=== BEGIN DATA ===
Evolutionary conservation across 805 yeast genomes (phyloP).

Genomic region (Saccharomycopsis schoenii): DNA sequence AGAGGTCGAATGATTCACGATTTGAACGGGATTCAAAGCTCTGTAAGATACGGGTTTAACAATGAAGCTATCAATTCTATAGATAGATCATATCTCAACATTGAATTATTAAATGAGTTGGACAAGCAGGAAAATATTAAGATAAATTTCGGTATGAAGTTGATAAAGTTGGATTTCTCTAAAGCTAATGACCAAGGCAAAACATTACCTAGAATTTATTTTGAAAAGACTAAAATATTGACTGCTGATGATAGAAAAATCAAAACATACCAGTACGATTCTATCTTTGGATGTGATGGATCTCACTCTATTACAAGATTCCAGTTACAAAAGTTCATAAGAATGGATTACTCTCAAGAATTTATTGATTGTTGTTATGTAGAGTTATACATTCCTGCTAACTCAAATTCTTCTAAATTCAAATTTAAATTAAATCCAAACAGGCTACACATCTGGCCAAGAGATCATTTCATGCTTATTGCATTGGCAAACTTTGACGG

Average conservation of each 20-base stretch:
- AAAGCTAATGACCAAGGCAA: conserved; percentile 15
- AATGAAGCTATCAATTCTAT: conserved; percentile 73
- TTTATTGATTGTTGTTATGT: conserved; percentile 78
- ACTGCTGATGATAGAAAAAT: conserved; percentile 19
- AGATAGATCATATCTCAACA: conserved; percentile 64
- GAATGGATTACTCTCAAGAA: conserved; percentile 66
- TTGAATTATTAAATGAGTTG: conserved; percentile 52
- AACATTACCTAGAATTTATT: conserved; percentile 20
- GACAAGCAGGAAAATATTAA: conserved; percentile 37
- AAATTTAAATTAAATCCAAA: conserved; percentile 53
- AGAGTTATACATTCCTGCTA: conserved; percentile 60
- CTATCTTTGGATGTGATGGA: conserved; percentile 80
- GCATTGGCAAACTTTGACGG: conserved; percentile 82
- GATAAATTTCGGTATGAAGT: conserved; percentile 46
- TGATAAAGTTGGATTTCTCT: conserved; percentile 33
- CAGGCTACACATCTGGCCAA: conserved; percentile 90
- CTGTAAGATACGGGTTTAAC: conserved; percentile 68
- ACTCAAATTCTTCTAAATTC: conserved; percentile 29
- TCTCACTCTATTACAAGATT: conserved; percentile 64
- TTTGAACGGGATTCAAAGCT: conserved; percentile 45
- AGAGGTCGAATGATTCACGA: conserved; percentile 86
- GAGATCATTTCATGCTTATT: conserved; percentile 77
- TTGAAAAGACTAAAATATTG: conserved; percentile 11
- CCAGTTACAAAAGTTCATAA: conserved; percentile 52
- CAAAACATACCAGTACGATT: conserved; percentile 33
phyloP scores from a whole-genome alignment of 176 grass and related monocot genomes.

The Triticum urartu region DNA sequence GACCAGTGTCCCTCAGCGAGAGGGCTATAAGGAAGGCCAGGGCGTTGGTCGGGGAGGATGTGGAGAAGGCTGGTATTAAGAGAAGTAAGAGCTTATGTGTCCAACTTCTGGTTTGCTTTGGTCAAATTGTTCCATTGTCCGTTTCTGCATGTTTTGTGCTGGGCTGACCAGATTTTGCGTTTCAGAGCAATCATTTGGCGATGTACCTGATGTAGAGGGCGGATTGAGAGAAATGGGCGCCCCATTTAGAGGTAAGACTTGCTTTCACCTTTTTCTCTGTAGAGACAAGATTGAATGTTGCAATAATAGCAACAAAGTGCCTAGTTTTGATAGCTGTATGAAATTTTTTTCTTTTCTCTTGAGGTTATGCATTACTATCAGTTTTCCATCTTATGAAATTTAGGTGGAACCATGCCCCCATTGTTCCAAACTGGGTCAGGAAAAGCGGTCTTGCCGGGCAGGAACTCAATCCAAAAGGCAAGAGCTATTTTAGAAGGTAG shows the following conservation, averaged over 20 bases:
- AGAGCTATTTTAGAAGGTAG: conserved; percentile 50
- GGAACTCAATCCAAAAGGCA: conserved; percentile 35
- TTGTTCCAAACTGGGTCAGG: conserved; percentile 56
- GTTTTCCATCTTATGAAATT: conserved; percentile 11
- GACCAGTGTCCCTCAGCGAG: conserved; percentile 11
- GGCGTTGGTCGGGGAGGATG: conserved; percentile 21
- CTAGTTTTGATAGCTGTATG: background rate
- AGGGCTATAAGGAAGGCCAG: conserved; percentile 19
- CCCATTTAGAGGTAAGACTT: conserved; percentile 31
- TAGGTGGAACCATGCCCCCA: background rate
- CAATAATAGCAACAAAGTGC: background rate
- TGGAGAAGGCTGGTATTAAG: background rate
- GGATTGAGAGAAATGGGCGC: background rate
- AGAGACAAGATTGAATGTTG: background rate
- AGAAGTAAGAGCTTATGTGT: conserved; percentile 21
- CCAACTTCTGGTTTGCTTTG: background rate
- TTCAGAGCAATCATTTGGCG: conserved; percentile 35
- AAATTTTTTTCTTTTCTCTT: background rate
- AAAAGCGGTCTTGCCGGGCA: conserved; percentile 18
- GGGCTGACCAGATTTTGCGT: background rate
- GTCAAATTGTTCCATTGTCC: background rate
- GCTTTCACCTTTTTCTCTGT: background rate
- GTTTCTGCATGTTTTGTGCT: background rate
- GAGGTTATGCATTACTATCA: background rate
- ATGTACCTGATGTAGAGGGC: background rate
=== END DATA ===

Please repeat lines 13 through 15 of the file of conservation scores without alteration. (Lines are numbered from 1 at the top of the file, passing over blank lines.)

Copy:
- AAATTTAAATTAAATCCAAA: conserved; percentile 53
- AGAGTTATACATTCCTGCTA: conserved; percentile 60
- CTATCTTTGGATGTGATGGA: conserved; percentile 80